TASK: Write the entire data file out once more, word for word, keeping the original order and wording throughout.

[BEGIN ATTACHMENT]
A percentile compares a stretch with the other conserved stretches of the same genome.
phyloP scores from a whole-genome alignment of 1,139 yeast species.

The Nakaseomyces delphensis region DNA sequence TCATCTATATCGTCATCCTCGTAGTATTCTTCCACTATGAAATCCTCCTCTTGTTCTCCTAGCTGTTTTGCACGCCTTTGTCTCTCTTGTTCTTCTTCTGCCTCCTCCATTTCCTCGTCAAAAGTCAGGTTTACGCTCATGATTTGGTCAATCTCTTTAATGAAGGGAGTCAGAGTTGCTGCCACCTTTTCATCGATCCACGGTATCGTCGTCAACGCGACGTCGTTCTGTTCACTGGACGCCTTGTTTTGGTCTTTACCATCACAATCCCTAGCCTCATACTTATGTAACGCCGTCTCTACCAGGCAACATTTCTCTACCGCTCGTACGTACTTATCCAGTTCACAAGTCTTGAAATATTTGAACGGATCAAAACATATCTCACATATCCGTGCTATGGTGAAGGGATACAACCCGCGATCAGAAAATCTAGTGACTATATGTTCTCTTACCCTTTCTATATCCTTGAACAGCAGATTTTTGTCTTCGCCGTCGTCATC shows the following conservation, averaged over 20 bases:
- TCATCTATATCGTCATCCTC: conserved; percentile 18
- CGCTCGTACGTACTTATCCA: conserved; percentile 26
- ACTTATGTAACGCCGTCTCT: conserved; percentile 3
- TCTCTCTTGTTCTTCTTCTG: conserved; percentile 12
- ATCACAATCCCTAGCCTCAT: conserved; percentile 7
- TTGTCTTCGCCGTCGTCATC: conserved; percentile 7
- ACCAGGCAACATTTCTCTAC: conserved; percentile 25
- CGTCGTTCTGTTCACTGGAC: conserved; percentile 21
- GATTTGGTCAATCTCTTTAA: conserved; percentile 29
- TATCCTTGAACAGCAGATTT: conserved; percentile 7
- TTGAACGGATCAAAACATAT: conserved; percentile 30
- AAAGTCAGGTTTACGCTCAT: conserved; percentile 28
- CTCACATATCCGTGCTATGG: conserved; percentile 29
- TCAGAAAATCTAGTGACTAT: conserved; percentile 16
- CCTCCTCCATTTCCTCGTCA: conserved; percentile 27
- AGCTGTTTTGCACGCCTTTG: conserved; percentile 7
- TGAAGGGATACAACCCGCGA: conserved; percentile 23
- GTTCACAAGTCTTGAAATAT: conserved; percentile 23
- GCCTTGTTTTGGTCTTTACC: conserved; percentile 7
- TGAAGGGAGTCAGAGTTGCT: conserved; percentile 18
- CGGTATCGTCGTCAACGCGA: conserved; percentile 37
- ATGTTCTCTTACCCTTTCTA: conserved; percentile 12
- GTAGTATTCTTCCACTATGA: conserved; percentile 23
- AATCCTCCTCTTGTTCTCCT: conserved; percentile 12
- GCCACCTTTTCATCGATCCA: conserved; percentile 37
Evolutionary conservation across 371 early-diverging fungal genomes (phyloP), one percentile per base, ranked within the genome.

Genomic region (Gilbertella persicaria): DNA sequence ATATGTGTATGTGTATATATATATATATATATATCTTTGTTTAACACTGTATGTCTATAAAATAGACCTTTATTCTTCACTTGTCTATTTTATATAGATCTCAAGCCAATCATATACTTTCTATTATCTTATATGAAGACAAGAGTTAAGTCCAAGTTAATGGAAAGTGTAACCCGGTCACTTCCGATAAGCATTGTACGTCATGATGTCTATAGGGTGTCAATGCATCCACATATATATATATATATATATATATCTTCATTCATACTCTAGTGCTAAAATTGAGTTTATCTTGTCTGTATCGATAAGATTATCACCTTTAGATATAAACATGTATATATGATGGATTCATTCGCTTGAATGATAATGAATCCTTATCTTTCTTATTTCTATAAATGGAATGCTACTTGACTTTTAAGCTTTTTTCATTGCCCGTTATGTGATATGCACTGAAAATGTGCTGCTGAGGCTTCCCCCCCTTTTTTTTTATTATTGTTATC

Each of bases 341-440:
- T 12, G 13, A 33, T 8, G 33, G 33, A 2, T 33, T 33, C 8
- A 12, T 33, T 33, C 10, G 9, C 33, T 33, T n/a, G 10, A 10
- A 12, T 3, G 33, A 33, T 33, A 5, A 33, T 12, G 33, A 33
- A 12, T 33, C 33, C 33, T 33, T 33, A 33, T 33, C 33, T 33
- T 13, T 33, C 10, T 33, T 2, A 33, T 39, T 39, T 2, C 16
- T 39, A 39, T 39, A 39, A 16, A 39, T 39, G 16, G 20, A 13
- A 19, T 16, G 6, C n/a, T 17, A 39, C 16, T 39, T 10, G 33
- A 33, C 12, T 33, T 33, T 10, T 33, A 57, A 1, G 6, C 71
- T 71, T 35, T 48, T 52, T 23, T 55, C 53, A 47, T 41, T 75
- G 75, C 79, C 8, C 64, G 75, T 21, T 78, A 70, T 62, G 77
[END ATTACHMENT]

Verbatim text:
A percentile compares a stretch with the other conserved stretches of the same genome.
phyloP scores from a whole-genome alignment of 1,139 yeast species.

The Nakaseomyces delphensis region DNA sequence TCATCTATATCGTCATCCTCGTAGTATTCTTCCACTATGAAATCCTCCTCTTGTTCTCCTAGCTGTTTTGCACGCCTTTGTCTCTCTTGTTCTTCTTCTGCCTCCTCCATTTCCTCGTCAAAAGTCAGGTTTACGCTCATGATTTGGTCAATCTCTTTAATGAAGGGAGTCAGAGTTGCTGCCACCTTTTCATCGATCCACGGTATCGTCGTCAACGCGACGTCGTTCTGTTCACTGGACGCCTTGTTTTGGTCTTTACCATCACAATCCCTAGCCTCATACTTATGTAACGCCGTCTCTACCAGGCAACATTTCTCTACCGCTCGTACGTACTTATCCAGTTCACAAGTCTTGAAATATTTGAACGGATCAAAACATATCTCACATATCCGTGCTATGGTGAAGGGATACAACCCGCGATCAGAAAATCTAGTGACTATATGTTCTCTTACCCTTTCTATATCCTTGAACAGCAGATTTTTGTCTTCGCCGTCGTCATC shows the following conservation, averaged over 20 bases:
- TCATCTATATCGTCATCCTC: conserved; percentile 18
- CGCTCGTACGTACTTATCCA: conserved; percentile 26
- ACTTATGTAACGCCGTCTCT: conserved; percentile 3
- TCTCTCTTGTTCTTCTTCTG: conserved; percentile 12
- ATCACAATCCCTAGCCTCAT: conserved; percentile 7
- TTGTCTTCGCCGTCGTCATC: conserved; percentile 7
- ACCAGGCAACATTTCTCTAC: conserved; percentile 25
- CGTCGTTCTGTTCACTGGAC: conserved; percentile 21
- GATTTGGTCAATCTCTTTAA: conserved; percentile 29
- TATCCTTGAACAGCAGATTT: conserved; percentile 7
- TTGAACGGATCAAAACATAT: conserved; percentile 30
- AAAGTCAGGTTTACGCTCAT: conserved; percentile 28
- CTCACATATCCGTGCTATGG: conserved; percentile 29
- TCAGAAAATCTAGTGACTAT: conserved; percentile 16
- CCTCCTCCATTTCCTCGTCA: conserved; percentile 27
- AGCTGTTTTGCACGCCTTTG: conserved; percentile 7
- TGAAGGGATACAACCCGCGA: conserved; percentile 23
- GTTCACAAGTCTTGAAATAT: conserved; percentile 23
- GCCTTGTTTTGGTCTTTACC: conserved; percentile 7
- TGAAGGGAGTCAGAGTTGCT: conserved; percentile 18
- CGGTATCGTCGTCAACGCGA: conserved; percentile 37
- ATGTTCTCTTACCCTTTCTA: conserved; percentile 12
- GTAGTATTCTTCCACTATGA: conserved; percentile 23
- AATCCTCCTCTTGTTCTCCT: conserved; percentile 12
- GCCACCTTTTCATCGATCCA: conserved; percentile 37
Evolutionary conservation across 371 early-diverging fungal genomes (phyloP), one percentile per base, ranked within the genome.

Genomic region (Gilbertella persicaria): DNA sequence ATATGTGTATGTGTATATATATATATATATATATCTTTGTTTAACACTGTATGTCTATAAAATAGACCTTTATTCTTCACTTGTCTATTTTATATAGATCTCAAGCCAATCATATACTTTCTATTATCTTATATGAAGACAAGAGTTAAGTCCAAGTTAATGGAAAGTGTAACCCGGTCACTTCCGATAAGCATTGTACGTCATGATGTCTATAGGGTGTCAATGCATCCACATATATATATATATATATATATATCTTCATTCATACTCTAGTGCTAAAATTGAGTTTATCTTGTCTGTATCGATAAGATTATCACCTTTAGATATAAACATGTATATATGATGGATTCATTCGCTTGAATGATAATGAATCCTTATCTTTCTTATTTCTATAAATGGAATGCTACTTGACTTTTAAGCTTTTTTCATTGCCCGTTATGTGATATGCACTGAAAATGTGCTGCTGAGGCTTCCCCCCCTTTTTTTTTATTATTGTTATC

Each of bases 341-440:
- T 12, G 13, A 33, T 8, G 33, G 33, A 2, T 33, T 33, C 8
- A 12, T 33, T 33, C 10, G 9, C 33, T 33, T n/a, G 10, A 10
- A 12, T 3, G 33, A 33, T 33, A 5, A 33, T 12, G 33, A 33
- A 12, T 33, C 33, C 33, T 33, T 33, A 33, T 33, C 33, T 33
- T 13, T 33, C 10, T 33, T 2, A 33, T 39, T 39, T 2, C 16
- T 39, A 39, T 39, A 39, A 16, A 39, T 39, G 16, G 20, A 13
- A 19, T 16, G 6, C n/a, T 17, A 39, C 16, T 39, T 10, G 33
- A 33, C 12, T 33, T 33, T 10, T 33, A 57, A 1, G 6, C 71
- T 71, T 35, T 48, T 52, T 23, T 55, C 53, A 47, T 41, T 75
- G 75, C 79, C 8, C 64, G 75, T 21, T 78, A 70, T 62, G 77